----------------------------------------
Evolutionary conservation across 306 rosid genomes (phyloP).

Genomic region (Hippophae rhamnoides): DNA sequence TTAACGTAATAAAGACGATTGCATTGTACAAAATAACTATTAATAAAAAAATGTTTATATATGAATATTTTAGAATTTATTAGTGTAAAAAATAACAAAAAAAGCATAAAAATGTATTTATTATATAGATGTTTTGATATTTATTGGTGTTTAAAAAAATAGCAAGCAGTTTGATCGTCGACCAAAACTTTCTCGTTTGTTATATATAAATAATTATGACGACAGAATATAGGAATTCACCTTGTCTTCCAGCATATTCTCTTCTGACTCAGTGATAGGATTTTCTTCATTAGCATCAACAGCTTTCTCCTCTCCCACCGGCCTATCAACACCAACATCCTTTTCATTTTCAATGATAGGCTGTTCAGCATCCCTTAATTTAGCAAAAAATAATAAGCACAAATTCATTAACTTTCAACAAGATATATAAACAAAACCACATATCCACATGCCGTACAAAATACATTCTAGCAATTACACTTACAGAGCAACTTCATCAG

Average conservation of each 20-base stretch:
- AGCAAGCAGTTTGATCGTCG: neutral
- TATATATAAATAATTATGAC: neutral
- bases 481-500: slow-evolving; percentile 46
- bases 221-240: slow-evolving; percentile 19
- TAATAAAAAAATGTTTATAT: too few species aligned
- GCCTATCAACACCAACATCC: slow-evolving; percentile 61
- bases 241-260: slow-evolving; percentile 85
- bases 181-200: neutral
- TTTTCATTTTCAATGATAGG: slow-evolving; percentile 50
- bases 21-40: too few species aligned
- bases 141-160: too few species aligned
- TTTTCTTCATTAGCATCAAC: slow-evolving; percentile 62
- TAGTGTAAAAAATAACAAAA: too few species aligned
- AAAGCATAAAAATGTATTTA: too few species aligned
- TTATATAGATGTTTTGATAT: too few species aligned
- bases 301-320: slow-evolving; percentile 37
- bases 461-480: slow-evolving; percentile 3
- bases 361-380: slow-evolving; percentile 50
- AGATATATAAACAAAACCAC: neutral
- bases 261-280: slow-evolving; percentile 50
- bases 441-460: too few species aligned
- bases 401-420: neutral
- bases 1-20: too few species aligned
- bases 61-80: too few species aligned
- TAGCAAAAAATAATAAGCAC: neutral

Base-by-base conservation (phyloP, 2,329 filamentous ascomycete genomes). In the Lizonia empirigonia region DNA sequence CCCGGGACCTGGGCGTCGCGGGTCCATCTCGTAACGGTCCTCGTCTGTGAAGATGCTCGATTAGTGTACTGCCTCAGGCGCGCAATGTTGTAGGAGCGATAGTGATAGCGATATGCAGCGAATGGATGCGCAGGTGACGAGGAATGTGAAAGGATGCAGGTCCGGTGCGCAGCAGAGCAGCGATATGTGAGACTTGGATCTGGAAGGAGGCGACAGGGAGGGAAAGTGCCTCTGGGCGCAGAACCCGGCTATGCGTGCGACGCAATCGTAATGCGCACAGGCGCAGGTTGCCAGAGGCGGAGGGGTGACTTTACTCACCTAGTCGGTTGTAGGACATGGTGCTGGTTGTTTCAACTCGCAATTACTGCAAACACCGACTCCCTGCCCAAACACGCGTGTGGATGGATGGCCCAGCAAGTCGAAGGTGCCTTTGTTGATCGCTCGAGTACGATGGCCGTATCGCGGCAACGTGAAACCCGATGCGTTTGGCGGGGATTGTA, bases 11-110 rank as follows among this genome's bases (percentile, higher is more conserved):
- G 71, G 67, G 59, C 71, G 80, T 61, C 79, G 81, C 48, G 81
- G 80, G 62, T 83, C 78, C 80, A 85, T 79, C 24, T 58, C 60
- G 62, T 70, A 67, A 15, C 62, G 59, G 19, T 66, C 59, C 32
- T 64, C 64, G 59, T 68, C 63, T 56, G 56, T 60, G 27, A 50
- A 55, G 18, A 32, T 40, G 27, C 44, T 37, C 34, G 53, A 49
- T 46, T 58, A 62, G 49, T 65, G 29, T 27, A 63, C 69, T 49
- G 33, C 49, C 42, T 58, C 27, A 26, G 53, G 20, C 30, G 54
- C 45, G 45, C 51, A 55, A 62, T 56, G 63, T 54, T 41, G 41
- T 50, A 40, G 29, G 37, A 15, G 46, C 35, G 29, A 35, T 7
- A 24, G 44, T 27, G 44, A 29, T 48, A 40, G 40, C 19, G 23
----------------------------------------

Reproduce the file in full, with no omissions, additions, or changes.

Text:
Evolutionary conservation across 306 rosid genomes (phyloP).

Genomic region (Hippophae rhamnoides): DNA sequence TTAACGTAATAAAGACGATTGCATTGTACAAAATAACTATTAATAAAAAAATGTTTATATATGAATATTTTAGAATTTATTAGTGTAAAAAATAACAAAAAAAGCATAAAAATGTATTTATTATATAGATGTTTTGATATTTATTGGTGTTTAAAAAAATAGCAAGCAGTTTGATCGTCGACCAAAACTTTCTCGTTTGTTATATATAAATAATTATGACGACAGAATATAGGAATTCACCTTGTCTTCCAGCATATTCTCTTCTGACTCAGTGATAGGATTTTCTTCATTAGCATCAACAGCTTTCTCCTCTCCCACCGGCCTATCAACACCAACATCCTTTTCATTTTCAATGATAGGCTGTTCAGCATCCCTTAATTTAGCAAAAAATAATAAGCACAAATTCATTAACTTTCAACAAGATATATAAACAAAACCACATATCCACATGCCGTACAAAATACATTCTAGCAATTACACTTACAGAGCAACTTCATCAG

Average conservation of each 20-base stretch:
- AGCAAGCAGTTTGATCGTCG: neutral
- TATATATAAATAATTATGAC: neutral
- bases 481-500: slow-evolving; percentile 46
- bases 221-240: slow-evolving; percentile 19
- TAATAAAAAAATGTTTATAT: too few species aligned
- GCCTATCAACACCAACATCC: slow-evolving; percentile 61
- bases 241-260: slow-evolving; percentile 85
- bases 181-200: neutral
- TTTTCATTTTCAATGATAGG: slow-evolving; percentile 50
- bases 21-40: too few species aligned
- bases 141-160: too few species aligned
- TTTTCTTCATTAGCATCAAC: slow-evolving; percentile 62
- TAGTGTAAAAAATAACAAAA: too few species aligned
- AAAGCATAAAAATGTATTTA: too few species aligned
- TTATATAGATGTTTTGATAT: too few species aligned
- bases 301-320: slow-evolving; percentile 37
- bases 461-480: slow-evolving; percentile 3
- bases 361-380: slow-evolving; percentile 50
- AGATATATAAACAAAACCAC: neutral
- bases 261-280: slow-evolving; percentile 50
- bases 441-460: too few species aligned
- bases 401-420: neutral
- bases 1-20: too few species aligned
- bases 61-80: too few species aligned
- TAGCAAAAAATAATAAGCAC: neutral

Base-by-base conservation (phyloP, 2,329 filamentous ascomycete genomes). In the Lizonia empirigonia region DNA sequence CCCGGGACCTGGGCGTCGCGGGTCCATCTCGTAACGGTCCTCGTCTGTGAAGATGCTCGATTAGTGTACTGCCTCAGGCGCGCAATGTTGTAGGAGCGATAGTGATAGCGATATGCAGCGAATGGATGCGCAGGTGACGAGGAATGTGAAAGGATGCAGGTCCGGTGCGCAGCAGAGCAGCGATATGTGAGACTTGGATCTGGAAGGAGGCGACAGGGAGGGAAAGTGCCTCTGGGCGCAGAACCCGGCTATGCGTGCGACGCAATCGTAATGCGCACAGGCGCAGGTTGCCAGAGGCGGAGGGGTGACTTTACTCACCTAGTCGGTTGTAGGACATGGTGCTGGTTGTTTCAACTCGCAATTACTGCAAACACCGACTCCCTGCCCAAACACGCGTGTGGATGGATGGCCCAGCAAGTCGAAGGTGCCTTTGTTGATCGCTCGAGTACGATGGCCGTATCGCGGCAACGTGAAACCCGATGCGTTTGGCGGGGATTGTA, bases 11-110 rank as follows among this genome's bases (percentile, higher is more conserved):
- G 71, G 67, G 59, C 71, G 80, T 61, C 79, G 81, C 48, G 81
- G 80, G 62, T 83, C 78, C 80, A 85, T 79, C 24, T 58, C 60
- G 62, T 70, A 67, A 15, C 62, G 59, G 19, T 66, C 59, C 32
- T 64, C 64, G 59, T 68, C 63, T 56, G 56, T 60, G 27, A 50
- A 55, G 18, A 32, T 40, G 27, C 44, T 37, C 34, G 53, A 49
- T 46, T 58, A 62, G 49, T 65, G 29, T 27, A 63, C 69, T 49
- G 33, C 49, C 42, T 58, C 27, A 26, G 53, G 20, C 30, G 54
- C 45, G 45, C 51, A 55, A 62, T 56, G 63, T 54, T 41, G 41
- T 50, A 40, G 29, G 37, A 15, G 46, C 35, G 29, A 35, T 7
- A 24, G 44, T 27, G 44, A 29, T 48, A 40, G 40, C 19, G 23